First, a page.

An anonymous Twitter account’s attack on the author of a book on Kashmir accusing her of being the daughter of a RAW officer has created a fresh storm on the cyber space.
The anonymous account @Settler_Scholar through a series of tweets, unleashed an attack on the author Saiba Varma, an Indian anthropologist from the University of California, after the release of her book, ‘The Occupied Clinic: Militarism and Care in Kashmir’ published by Duke University in the US and Yoda Press in India.
The @Settler_Scholar alleged that her book is on the trauma in the Valley while her father Krishan Varma “create(d) the trauma.’’
Saiba’s father was an officer with Research and Analysis Wing (R&AW), who was posted in the Valley in the 90s.
In her introduction, the author says, “Borrowing and extending techniques from British colonial rule, the Indian state enacted the world’s most established, sophisticated, and pervasive systems of emergency rule and legislation and repeatedly criminalized pro-independence demands as ‘conspiracies’ and ‘anti national.’ The Indian state’s global image as ‘the world’s largest democracy,’ a generous aid donor, and non-interventionist actor have helped disguise its military excesses in Kashmir and other border regions.”
“As an upper-caste and upper-class Indian citizen and subject, I have actively and passively internalized anti-Muslim racism my entire life. I am complicit in the colonization of Kashmir and other regions forcibly incorporated into the Indian nation-state.”
The twitter handle Settler_Scholar identifies itself as “a group of Kashmiri activists, students and researchers.” “We are angry & also scared. The only way we could raise these issues publicly is by being anonymous,” the twitter handle says.
“Did the trauma patients in Kashmir know who they were talking to? Would they still have felt comfortable talking to her if they knew who her father was? Did her father's connections assist SV in any way during her research? Has she gained special access? Were Indian and local Kashmir intelligence agents & agencies aware that SV was present & conducting research in Kashmir? Did it make the surveillance worse for the trauma patients? What are the responsibilities of Indian researchers interviewing Kashmiri trauma patients in clinics where they are being treated?” says Settler_Scholar in the series of tweets.
The tweets had led to Yoda Press distancing itself from the book.
Arpita Das, Publisher YodaPress also took to Twitter, writing, “Depressed. Just found out something about an author and a book we value deeply that puts all her work in question. These are terrible moments for a small independent publisher like ourselves.”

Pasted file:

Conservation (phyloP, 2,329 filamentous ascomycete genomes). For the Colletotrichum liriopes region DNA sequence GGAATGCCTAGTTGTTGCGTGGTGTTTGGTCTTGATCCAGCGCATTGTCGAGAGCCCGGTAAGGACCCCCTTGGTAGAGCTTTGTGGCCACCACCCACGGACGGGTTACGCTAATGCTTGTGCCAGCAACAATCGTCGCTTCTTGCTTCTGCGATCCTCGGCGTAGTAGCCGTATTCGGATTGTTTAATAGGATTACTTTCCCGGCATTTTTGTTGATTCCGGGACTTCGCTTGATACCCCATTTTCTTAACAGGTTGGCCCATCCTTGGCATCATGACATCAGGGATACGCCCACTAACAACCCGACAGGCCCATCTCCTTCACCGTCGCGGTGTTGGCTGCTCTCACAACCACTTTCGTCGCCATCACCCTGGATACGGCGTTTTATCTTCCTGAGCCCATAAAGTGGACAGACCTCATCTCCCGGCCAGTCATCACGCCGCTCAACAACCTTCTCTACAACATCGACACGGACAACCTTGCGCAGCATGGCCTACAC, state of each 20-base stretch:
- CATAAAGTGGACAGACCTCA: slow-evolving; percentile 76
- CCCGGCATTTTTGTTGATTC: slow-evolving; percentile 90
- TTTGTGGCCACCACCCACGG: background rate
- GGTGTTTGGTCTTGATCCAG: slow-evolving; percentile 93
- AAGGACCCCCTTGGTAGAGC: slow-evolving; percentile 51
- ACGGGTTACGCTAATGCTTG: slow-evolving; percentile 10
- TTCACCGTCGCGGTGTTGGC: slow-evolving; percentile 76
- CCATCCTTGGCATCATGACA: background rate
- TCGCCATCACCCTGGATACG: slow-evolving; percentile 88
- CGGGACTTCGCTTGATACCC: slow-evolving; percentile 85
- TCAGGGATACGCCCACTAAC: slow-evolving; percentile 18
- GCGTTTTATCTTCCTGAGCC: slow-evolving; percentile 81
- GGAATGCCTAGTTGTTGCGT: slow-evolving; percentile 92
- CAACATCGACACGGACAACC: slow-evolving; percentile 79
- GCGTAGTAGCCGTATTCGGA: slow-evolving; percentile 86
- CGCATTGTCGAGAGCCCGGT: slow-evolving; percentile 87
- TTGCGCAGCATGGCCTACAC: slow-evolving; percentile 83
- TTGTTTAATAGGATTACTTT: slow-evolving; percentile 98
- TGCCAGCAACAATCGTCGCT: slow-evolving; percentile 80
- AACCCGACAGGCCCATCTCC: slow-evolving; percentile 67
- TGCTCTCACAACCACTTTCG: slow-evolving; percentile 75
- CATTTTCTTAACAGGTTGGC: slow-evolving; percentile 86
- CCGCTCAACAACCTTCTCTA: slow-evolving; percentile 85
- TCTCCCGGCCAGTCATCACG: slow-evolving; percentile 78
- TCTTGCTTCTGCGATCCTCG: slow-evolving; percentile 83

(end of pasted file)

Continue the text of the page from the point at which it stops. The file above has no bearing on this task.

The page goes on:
The book, says a psychiatrist in the government medical college Srinagar, is based on her work from 2007 to 2009 and she has fictionally woven a story around medical practices around that period. “It is the anthropologist’s view of medical practice with her own biases and biases of her anthropologist background but nevertheless a work of research has to be discussed in a scholarly manner and not through the narrow prism of being the daughter of someone.”
Many Kashmiri scholars reject the criticism by the anonymous account and call it “academic jealousy”
“I have read her book and find it very well researched and analytical. I don't know why Kashmiri who are living outside criticize her. She might be the daughter of anyone how does it matter till she writes good academic work,” says a scholar on Kashmir’s political history having a PhD from Aligarh Muslim University. He said many Indians are gleefully tweeting about it to stop the author from future work as her book goes against “popular Indian narrative” on Kashmir.
In her defence the author Saiba Varma says, “An anonymous account is attacking my research based on my father's former position in the Indian state. My father did work for the security state. He was in Kashmir when I was 10 years old. My work disavows *all* counterinsurgency, past and present, in Kashmir.”
“My father had no direct bearing on the research I’ve done. Recognizing the need to acknowledge this relationship, however, during my fieldwork I disclosed it to Kashmiri scholars and journalists I was close to. My ethical practices and scholarly arguments are accountable to them,” she tweeted.
“My position will be abundantly clear to anyone who has read my book and scholarship. Yet it seems it is not enough for me to write what I have. That thread demands that I also personally name, shame, and drag my father through the mud.”
“In my book, I write: "As Stuart Hall once stated, there is no innocent discourse...There is no innocent way for any scholar of Indian origin, including myself, to engage with Kashmir."
“Ethnographic encounters are always unequal. I followed the ethical procedures of medical anthropologists: minding patient-doctor power dynamics, respecting privacy, seeking ongoing consent, protecting anonymity, and excluding compromising information from fieldnotes.”
“Patients whose stories I described at length are ones with whom I had long-term relationships and to whom I was accountable. We discussed the narratives and I made whatever changes they suggested. I do acknowledge my positionality: I am writing in solidarity, not to speak “for” or appropriate the voices of people in Kashmir. I write following Israeli scholars who speak against the occupation of Palestine: Ariella Azoulay, Neve Gordon, Uri Horesh, Ilan Pappe, Noa Shaindlinger, David Shulman, Jewish Voices for Peace, Breaking the Silence (Israeli ex-soldiers against the Israeli occupation).”